Washington: Mitt Romney sightings have been rare since his loss earlier this month to Barack Obama in the US Presidential election, though he has been spotted in California looking haggard.
But the former Republican challenger resurfaced on Thursday to have lunch at the White House with his erstwhile opponent-one of just a handful of face-to-face meetings the two men have ever had.
During the hour-long lunch, the two men discussed "America's leadership in the world" and vowed to stay in touch, "particularly if opportunities to work together on shared interests arise in the future", the White House said in a statement.
The menu included white turkey chili and Southwestern grilled chicken salad, the White House added. The media was not invited to cover the meeting.
The private lunch came amid Obama's tense budget negotiations with Republicans. If the two sides can't make a deal by January 1, automatic tax hikes are set to kick in that both sides say would spell disaster for the US economy.
In his election night victory speech, Obama said he looks forward "to sitting down with Governor Romney to talk about where we can work together to move this country forward".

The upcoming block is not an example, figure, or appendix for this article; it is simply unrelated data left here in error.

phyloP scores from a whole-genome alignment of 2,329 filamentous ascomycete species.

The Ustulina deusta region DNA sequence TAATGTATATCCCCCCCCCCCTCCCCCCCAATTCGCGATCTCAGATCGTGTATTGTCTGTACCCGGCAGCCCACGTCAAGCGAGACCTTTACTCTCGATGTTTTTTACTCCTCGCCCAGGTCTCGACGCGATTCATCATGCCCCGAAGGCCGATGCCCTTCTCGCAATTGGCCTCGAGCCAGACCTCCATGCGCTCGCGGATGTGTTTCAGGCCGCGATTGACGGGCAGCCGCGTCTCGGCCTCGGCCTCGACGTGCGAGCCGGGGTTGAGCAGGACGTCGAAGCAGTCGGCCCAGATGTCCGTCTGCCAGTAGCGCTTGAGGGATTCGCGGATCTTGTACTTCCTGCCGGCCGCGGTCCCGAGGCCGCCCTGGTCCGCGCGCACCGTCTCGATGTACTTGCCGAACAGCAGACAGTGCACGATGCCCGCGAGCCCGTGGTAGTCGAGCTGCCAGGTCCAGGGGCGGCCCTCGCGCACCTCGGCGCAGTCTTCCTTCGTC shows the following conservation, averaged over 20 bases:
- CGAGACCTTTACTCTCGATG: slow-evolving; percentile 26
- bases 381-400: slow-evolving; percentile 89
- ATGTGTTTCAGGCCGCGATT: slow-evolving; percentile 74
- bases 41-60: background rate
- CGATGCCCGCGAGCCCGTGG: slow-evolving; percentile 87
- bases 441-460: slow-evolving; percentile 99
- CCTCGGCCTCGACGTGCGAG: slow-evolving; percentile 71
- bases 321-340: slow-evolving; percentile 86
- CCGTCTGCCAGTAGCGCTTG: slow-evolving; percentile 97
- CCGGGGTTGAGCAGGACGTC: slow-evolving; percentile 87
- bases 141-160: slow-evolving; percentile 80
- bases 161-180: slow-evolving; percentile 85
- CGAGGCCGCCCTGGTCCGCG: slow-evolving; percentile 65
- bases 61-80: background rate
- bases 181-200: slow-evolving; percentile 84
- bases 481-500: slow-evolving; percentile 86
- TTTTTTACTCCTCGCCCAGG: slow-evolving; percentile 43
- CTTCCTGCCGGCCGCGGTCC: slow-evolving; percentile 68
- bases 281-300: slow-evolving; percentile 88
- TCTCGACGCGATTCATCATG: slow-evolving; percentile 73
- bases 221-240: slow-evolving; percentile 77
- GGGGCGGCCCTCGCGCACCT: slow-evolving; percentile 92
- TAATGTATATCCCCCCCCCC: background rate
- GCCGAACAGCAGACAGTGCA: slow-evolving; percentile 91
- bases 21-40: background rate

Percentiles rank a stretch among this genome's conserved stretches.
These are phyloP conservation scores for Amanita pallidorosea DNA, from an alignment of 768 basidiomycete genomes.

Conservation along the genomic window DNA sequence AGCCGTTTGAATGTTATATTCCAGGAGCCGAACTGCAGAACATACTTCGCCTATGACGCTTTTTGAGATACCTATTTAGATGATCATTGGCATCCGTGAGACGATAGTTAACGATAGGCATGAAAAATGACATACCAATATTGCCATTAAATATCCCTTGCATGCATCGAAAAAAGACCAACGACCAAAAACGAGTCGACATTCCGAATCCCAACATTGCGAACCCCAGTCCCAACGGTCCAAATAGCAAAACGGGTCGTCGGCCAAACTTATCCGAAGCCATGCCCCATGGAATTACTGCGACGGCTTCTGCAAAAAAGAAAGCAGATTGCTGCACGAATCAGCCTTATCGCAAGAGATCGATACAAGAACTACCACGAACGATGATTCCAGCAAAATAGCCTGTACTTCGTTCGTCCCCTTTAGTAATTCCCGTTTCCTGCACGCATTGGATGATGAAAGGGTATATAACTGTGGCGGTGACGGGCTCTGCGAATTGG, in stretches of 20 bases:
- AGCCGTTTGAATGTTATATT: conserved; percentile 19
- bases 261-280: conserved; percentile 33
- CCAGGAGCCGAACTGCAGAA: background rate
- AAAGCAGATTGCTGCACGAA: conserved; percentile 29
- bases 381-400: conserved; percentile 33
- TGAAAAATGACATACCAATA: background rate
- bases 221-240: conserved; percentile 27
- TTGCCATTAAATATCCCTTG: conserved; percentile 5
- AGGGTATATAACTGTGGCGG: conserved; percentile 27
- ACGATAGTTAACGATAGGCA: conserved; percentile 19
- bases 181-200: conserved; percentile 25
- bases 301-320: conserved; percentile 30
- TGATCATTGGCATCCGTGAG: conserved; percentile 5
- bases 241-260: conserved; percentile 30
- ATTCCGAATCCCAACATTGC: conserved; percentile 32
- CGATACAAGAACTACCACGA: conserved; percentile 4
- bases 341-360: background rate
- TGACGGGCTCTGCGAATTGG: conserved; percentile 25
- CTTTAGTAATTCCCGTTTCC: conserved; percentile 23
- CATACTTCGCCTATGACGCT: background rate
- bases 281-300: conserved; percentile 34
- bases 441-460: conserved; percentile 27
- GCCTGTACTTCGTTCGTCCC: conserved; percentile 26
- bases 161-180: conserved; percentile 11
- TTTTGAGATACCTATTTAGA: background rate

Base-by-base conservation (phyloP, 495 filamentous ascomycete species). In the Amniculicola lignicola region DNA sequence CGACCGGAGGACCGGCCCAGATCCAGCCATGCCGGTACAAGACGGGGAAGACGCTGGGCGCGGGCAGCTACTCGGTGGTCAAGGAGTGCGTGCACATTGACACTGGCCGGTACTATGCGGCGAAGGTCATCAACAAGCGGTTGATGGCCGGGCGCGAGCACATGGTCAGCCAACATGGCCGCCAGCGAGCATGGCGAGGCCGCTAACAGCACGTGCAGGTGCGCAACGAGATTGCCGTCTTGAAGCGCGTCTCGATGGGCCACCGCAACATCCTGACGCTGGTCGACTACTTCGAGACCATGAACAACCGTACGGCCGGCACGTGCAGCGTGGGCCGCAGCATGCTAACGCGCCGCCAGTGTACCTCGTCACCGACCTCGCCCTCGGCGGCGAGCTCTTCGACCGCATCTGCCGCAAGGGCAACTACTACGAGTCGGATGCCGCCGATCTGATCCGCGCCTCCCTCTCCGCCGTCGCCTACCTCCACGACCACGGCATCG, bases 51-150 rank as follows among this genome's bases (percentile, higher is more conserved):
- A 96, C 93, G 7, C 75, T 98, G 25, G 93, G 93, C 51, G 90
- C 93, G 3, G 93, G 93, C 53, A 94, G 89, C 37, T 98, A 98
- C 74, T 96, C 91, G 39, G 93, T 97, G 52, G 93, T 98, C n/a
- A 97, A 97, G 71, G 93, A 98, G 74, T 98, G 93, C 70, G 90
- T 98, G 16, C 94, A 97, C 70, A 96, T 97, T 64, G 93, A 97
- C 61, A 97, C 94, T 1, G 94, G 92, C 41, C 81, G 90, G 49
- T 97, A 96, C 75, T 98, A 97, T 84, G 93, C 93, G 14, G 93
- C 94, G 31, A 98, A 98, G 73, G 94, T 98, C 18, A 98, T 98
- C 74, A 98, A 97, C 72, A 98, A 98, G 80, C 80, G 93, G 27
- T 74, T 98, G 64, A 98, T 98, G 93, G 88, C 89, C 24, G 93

Romney has faced blistering attacks from his own party in the wake of his defeat in the November 6 election. At a convention of Republican governors earlier this month, some of his more high-profile supporters during the campaign said he was unable to connect with voters and was out-strategised by his opponent.
He has also been criticized for comments he made after the election suggesting Obama won because Democrats promised "gifts" to minority voters.
Newt Gingrich, Romney's bitter rival in the Republican primary, called the comments "nuts".
"This would be like Wal-Mart having a bad week and going, 'The customers have really been unruly,'" Gingrich told ABC News last week. "I mean, the job of a political leader in part is to understand the people. If we can't offer a better future that is believable to more people, we're not going to win."
The blowback from Republicans prompted Romney's chief campaign strategist, Stuart Stevens, to take to the pages of the Washington Post on Wednesday to defend his boss in an op-ed-while sneaking in a dig at Democrats as well.
"Over the years, one of the more troubling characteristics of the Democratic Party and the left in general has been a shortage of loyalty and an abundance of self-loathing," Stevens wrote. "It would be a shame if we Republicans took a narrow presidential loss as a signal that those are traits we should emulate."